By John Vibes
Last month, The Free Thought Project reported that thousands of Google employees were speaking out about the company’s close relationship with the Pentagon, and their involvement in the business of war.
Initially, 3,100 Google employees signed a letter to Google CEO Sundar Pichai, demanding that the company cancel an ongoing contract with the Pentagon that supported a drone program called “Project Maven.” As expected, Google has not backed down, and at least a dozen of the employees who signed the letter are now resigning from the company in protest.
Project Maven is an AI system that is being developed to scan images in drone footage and identify targets. It was launched in April 2017, and according to a Pentagon memo, the objective is to “augment or automate Processing, Exploitation and Dissemination (PED) for unmanned aerial vehicles (UAVs)” in order to “reduce the human factors burden of [full motion video] analysis, increase actionable intelligence, and enhance military decision-making.”
When the issue was raised last month, Google spokesperson Diane Greene assured the concerned employees that the technology “will not operate or fly drones” and “will not be used to launch weapons.”
However, the employees saw right through this excuse and pointed out in their letter that, “While this eliminates a narrow set of direct applications, the technology is being built for the military, and once it’s delivered it could easily be used to assist in these tasks. This plan will irreparably damage Google’s brand and its ability to compete for talent.”
Some of the employees who are resigning in protest have spoken with Gizmodo anonymously about their decisions.
“At some point, I realized I could not in good faith recommend anyone join Google, knowing what I knew. I realized if I can’t recommend people join here, then why am I still here?” one resigning Google employee told Gizmodo.
“I tried to remind myself right that Google’s decisions are not my decisions. I’m not personally responsible for everything they do. But I do feel responsibility when I see something that I should escalate it,” another said.
“Actions speak louder than words, and that’s a standard I hold myself to as well. I wasn’t happy just voicing my concerns internally. The strongest possible statement I could take against this was to leave,” one resigning employee added.
While employees have attempted to influence Google’s political policies in the past, this is the first time that there was ever a mass resignation over a specific issue. In 2015, a large number of Google employees and users successfully protested Google’s ban on sexually explicit content.
One resigning employee wondered why Google is willing to risk their reputation to be involved in such controversial projects.
“It’s not like Google is this little machine-learning startup that’s trying to find clients in different industries. It just seems like it makes sense for Google and Google’s reputation to stay out of that,” the anonymous employee said.
However, these high-dollar Pentagon contracts seem to be an issue that the company is not willing to budge on. Despite the fact that hundreds of AI experts have also called on Google to stop the program for ethical reasons, the company is showing no signs of backing off.
An open letter signed by hundreds of industry experts stated that:
We are also deeply concerned about the possible integration of Google’s data on people’s everyday lives with military surveillance data, and its combined application to targeted killing. Google has moved into military work without subjecting itself to public debate or deliberation, either domestically or internationally. While Google regularly decides the future of technology without democratic public engagement, its entry into military technologies casts the problems of private control of information infrastructure into high relief.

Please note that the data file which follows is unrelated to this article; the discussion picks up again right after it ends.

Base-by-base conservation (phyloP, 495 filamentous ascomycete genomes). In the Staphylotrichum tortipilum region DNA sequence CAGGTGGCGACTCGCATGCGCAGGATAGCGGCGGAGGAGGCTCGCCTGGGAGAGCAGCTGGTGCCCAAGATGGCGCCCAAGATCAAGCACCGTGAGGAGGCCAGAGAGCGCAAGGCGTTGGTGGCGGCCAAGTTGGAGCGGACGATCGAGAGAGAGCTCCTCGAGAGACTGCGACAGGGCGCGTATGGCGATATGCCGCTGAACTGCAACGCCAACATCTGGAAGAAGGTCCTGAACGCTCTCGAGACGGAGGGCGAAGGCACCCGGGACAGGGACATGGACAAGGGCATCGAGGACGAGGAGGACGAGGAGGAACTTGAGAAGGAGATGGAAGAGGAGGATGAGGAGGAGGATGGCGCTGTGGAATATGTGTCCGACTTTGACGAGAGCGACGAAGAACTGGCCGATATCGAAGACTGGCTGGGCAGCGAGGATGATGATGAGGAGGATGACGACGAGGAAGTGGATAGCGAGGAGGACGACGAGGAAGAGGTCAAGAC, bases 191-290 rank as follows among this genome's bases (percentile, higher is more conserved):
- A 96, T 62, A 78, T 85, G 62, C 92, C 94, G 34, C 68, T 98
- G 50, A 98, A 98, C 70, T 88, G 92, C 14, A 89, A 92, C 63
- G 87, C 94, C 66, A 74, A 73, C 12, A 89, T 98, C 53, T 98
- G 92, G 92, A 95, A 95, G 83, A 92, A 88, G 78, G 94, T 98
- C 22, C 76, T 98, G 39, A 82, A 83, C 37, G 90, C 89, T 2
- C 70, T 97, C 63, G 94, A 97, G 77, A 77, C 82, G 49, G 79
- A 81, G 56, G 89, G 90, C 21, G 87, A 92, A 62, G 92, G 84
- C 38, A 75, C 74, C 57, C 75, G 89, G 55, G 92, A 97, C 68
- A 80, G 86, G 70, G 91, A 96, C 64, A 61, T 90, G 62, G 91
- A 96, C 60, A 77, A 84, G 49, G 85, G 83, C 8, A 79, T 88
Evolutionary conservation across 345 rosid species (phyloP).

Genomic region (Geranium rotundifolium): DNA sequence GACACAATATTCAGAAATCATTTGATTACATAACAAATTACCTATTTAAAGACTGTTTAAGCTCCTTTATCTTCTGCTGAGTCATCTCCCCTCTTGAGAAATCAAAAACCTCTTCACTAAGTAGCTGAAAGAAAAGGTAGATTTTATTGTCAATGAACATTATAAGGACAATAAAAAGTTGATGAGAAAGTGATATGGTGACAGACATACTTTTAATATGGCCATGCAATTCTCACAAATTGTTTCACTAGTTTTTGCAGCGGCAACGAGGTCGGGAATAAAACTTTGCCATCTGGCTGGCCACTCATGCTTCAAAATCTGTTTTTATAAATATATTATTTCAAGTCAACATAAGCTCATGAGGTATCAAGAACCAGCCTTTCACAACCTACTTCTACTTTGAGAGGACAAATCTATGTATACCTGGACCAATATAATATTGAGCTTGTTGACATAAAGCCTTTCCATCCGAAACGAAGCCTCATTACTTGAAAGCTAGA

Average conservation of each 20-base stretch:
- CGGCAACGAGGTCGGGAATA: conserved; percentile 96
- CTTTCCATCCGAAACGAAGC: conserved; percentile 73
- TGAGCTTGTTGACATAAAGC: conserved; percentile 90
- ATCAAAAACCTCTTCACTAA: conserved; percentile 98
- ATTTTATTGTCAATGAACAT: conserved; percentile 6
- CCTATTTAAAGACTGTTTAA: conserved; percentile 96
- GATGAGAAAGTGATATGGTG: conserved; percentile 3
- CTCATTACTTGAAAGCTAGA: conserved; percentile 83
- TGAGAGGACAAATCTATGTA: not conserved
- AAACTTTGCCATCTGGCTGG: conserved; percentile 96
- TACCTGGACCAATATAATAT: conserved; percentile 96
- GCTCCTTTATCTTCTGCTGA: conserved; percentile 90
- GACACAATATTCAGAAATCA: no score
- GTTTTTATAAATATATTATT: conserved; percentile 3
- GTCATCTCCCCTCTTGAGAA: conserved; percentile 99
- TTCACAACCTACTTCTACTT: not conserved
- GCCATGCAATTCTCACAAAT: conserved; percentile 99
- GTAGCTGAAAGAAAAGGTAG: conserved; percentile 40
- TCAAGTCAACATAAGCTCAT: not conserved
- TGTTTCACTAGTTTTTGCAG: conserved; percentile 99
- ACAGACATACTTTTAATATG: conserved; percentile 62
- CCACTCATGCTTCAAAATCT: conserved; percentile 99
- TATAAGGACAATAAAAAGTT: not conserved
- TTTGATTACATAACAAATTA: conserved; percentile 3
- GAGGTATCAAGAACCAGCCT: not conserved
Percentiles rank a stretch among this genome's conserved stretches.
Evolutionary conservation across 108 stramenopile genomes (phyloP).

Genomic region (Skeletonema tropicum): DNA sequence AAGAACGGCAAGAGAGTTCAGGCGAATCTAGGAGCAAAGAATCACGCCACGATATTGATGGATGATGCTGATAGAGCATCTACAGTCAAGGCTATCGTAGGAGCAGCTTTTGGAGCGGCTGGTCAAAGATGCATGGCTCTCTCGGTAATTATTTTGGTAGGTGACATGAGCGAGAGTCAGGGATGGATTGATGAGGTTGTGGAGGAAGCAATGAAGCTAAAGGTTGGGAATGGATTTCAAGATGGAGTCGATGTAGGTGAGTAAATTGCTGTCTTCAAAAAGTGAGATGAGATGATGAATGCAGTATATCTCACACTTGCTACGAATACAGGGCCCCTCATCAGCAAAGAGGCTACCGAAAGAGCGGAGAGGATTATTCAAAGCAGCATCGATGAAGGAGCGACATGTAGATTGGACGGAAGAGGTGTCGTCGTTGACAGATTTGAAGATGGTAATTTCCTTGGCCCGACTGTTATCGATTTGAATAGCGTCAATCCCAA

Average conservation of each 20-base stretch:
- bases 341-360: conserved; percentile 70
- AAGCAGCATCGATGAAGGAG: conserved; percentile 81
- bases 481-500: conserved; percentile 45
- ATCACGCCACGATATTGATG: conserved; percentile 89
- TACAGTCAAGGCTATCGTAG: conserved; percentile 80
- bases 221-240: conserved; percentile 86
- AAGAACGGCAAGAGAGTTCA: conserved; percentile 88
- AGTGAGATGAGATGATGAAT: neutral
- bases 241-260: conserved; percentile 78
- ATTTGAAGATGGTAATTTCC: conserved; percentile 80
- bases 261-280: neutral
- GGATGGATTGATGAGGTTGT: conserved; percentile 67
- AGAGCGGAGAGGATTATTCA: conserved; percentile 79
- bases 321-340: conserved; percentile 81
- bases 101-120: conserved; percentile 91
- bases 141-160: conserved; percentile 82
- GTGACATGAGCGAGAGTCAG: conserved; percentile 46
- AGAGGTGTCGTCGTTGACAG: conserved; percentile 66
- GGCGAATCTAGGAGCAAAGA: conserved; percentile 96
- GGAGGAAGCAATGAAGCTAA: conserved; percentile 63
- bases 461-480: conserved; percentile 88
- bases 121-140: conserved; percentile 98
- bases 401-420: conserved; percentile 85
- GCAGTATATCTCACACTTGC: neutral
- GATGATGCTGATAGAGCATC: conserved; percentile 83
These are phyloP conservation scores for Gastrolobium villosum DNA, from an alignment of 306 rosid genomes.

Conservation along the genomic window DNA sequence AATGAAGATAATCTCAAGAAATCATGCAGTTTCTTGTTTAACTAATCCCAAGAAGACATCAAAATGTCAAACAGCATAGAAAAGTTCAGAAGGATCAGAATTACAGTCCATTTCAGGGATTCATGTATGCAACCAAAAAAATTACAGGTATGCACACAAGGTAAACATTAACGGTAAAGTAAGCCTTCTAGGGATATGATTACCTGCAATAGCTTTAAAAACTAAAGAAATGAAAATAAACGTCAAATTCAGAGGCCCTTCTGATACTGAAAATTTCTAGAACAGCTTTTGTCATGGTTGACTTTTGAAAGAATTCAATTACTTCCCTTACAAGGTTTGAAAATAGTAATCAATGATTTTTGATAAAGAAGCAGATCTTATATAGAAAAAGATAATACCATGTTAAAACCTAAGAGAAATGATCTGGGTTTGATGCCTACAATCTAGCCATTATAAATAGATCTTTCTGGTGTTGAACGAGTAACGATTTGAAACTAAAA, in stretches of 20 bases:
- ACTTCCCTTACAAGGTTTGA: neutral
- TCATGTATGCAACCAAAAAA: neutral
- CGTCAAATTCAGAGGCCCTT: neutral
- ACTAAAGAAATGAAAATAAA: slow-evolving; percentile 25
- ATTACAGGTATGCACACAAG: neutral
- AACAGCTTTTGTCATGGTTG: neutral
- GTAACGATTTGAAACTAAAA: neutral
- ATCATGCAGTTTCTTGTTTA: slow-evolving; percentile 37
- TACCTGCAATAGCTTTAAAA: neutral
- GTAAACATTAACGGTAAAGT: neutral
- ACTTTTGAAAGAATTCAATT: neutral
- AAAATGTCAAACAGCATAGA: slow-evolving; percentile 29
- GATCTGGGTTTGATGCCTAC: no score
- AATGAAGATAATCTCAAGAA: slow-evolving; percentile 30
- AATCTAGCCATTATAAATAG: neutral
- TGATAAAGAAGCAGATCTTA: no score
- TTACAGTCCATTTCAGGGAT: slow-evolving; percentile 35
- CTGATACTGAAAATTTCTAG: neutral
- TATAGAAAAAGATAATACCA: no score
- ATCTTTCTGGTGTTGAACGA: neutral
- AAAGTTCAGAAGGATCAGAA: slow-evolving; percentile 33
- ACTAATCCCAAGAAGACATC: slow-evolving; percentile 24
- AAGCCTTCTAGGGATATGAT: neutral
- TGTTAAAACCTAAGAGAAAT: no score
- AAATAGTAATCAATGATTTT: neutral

Should Google decide to use global internet users’ personal data for military purposes, it would violate the public trust that is fundamental to its business by putting its users’ lives and human rights in jeopardy. The responsibilities of global companies like Google must be commensurate with the transnational makeup of their users. The DoD contracts under consideration by Google, and similar contracts already in place at Microsoft and Amazon, signal a dangerous alliance between the private tech industry, currently in possession of vast quantities of sensitive personal data collected from people across the globe, and one country’s military. They also signal a failure to engage with global civil society and diplomatic institutions that have already highlighted the ethical stakes of these technologies.
Google has reached a point where they feel that they are untouchable, and they have also reached a point where their government clients are likely far more important to them than their clients in the private sector.
In the past, Google may have been focused on innovation and connecting people through technology, but it is obvious that their focus has now shifted towards military and surveillance applications.
While a dozen or so employees will not make much of a difference to Google’s bottom line, they are setting an important precedent by refusing to work on military projects, and hopefully, others will follow in their footsteps.
John Vibes is an author and researcher who organizes a number of large events including the Free Your Mind Conference. He also has a publishing company where he offers a censorship free platform for both fiction and non-fiction writers. You can contact him and stay connected to his work at his Facebook page. John just won a 3-year-long battle with cancer, and will be working to help others through his experience, if you wish to contribute to his treatments consider subscribing to his podcast to support. This article first appeared at The Free Thought Project.